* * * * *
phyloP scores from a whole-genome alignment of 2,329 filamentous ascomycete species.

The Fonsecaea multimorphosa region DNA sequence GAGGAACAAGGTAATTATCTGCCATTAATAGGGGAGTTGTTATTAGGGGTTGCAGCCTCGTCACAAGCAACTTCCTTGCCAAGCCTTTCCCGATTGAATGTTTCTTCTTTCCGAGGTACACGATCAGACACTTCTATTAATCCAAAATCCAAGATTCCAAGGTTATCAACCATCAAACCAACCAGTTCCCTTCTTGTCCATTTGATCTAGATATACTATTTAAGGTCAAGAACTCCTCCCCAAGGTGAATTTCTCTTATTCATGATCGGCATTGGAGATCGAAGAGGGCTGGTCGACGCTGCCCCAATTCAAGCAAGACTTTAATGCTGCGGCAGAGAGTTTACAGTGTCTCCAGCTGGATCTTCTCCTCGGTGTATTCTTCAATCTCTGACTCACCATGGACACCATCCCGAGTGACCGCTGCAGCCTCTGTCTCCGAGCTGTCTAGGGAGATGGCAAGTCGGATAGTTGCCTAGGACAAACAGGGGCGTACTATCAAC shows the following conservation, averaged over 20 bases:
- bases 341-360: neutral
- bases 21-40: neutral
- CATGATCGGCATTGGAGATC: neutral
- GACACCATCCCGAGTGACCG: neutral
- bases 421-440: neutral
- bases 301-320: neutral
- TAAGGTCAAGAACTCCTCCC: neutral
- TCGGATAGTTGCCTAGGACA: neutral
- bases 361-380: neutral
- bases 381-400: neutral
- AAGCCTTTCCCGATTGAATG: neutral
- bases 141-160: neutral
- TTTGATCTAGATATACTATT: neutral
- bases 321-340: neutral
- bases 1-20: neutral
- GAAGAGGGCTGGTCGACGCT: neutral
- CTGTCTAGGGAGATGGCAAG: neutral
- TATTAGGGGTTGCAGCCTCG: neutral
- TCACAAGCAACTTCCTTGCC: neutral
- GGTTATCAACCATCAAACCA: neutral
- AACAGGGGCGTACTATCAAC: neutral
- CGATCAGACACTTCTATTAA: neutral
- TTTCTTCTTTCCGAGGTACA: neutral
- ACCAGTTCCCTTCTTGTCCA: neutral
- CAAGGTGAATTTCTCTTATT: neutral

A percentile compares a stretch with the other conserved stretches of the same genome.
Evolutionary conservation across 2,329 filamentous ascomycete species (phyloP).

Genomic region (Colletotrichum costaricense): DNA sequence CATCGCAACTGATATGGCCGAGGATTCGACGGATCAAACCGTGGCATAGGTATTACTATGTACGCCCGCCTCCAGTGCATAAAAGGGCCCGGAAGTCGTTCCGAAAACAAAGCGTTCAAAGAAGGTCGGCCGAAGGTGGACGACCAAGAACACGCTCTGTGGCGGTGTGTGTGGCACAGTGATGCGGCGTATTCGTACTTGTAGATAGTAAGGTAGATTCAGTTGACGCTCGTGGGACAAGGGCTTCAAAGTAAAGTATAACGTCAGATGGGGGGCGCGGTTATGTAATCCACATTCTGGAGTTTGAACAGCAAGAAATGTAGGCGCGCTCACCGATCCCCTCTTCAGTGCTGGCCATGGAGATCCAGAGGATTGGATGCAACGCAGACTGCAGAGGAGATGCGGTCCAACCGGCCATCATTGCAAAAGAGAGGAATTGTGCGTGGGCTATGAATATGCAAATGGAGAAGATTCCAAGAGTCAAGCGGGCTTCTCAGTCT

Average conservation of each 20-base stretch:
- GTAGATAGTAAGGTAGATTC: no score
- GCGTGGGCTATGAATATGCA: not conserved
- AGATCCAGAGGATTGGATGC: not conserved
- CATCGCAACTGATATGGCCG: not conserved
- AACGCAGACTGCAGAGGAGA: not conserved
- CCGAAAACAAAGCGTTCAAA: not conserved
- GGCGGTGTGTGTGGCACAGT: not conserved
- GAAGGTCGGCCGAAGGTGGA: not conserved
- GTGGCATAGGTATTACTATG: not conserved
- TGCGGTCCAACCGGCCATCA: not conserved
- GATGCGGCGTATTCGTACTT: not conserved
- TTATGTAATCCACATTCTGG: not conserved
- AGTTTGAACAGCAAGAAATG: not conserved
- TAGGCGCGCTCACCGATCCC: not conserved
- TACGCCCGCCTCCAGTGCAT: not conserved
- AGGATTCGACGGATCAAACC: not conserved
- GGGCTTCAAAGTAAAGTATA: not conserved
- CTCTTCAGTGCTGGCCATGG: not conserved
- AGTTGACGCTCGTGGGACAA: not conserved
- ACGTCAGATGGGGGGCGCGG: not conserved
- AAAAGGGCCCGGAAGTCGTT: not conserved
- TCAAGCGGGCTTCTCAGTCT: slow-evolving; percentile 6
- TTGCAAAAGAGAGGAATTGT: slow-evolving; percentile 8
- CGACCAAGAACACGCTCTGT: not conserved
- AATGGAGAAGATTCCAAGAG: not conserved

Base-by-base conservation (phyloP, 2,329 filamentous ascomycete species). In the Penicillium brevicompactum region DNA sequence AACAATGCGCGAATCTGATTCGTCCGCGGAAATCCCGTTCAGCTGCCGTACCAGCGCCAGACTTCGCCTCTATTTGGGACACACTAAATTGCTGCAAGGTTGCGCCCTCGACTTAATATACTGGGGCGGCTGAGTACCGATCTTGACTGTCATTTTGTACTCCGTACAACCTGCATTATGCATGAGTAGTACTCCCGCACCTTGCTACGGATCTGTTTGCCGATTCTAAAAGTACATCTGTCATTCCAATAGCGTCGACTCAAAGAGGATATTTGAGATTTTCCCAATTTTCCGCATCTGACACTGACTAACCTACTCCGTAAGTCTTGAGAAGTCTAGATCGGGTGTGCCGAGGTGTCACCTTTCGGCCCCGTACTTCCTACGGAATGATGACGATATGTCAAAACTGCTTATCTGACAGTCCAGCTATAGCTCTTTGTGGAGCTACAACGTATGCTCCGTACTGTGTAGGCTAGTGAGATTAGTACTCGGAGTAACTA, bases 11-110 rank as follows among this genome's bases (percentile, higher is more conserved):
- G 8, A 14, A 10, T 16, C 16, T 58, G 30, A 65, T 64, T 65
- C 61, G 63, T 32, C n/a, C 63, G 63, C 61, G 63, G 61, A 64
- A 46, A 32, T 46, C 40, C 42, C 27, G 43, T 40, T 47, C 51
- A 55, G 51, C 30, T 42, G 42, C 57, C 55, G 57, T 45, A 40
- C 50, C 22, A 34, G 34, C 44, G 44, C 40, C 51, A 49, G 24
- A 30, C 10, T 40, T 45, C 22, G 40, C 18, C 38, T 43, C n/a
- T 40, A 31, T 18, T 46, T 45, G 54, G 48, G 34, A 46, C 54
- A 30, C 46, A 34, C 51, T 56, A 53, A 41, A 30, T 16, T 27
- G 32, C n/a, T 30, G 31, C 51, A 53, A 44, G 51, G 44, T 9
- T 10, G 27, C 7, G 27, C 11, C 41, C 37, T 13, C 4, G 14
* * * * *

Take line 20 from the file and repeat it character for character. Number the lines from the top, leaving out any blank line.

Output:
- TATTAGGGGTTGCAGCCTCG: neutral